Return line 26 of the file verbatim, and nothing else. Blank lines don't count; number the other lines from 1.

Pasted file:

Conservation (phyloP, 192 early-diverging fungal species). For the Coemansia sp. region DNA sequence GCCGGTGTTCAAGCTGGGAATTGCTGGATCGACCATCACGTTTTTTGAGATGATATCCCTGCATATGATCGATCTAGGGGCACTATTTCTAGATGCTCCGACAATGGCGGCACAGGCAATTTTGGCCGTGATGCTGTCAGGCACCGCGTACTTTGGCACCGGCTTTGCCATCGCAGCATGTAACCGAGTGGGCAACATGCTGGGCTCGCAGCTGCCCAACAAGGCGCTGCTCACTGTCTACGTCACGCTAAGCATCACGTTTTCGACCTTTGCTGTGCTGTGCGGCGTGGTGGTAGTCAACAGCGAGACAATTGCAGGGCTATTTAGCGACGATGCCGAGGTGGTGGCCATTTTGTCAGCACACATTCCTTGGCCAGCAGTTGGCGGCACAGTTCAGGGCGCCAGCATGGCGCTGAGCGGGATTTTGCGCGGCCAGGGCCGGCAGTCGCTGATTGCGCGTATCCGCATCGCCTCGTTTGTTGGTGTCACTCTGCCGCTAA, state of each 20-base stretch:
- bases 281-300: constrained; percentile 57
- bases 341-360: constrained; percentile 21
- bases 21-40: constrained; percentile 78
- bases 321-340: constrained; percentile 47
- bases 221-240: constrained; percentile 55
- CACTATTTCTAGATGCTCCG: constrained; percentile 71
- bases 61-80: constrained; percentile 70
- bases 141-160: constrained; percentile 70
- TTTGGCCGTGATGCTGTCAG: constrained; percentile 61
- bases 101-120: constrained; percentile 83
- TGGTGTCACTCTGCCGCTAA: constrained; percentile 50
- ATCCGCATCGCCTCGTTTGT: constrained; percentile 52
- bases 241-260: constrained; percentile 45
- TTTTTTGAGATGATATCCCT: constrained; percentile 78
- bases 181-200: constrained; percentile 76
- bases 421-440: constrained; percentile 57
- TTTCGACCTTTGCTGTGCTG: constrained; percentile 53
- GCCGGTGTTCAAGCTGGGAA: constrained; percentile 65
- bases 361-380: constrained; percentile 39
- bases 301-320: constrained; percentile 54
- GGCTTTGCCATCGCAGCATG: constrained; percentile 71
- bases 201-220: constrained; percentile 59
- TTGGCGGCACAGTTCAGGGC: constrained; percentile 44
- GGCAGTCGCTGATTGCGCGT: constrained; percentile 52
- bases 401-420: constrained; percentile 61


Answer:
- bases 401-420: constrained; percentile 61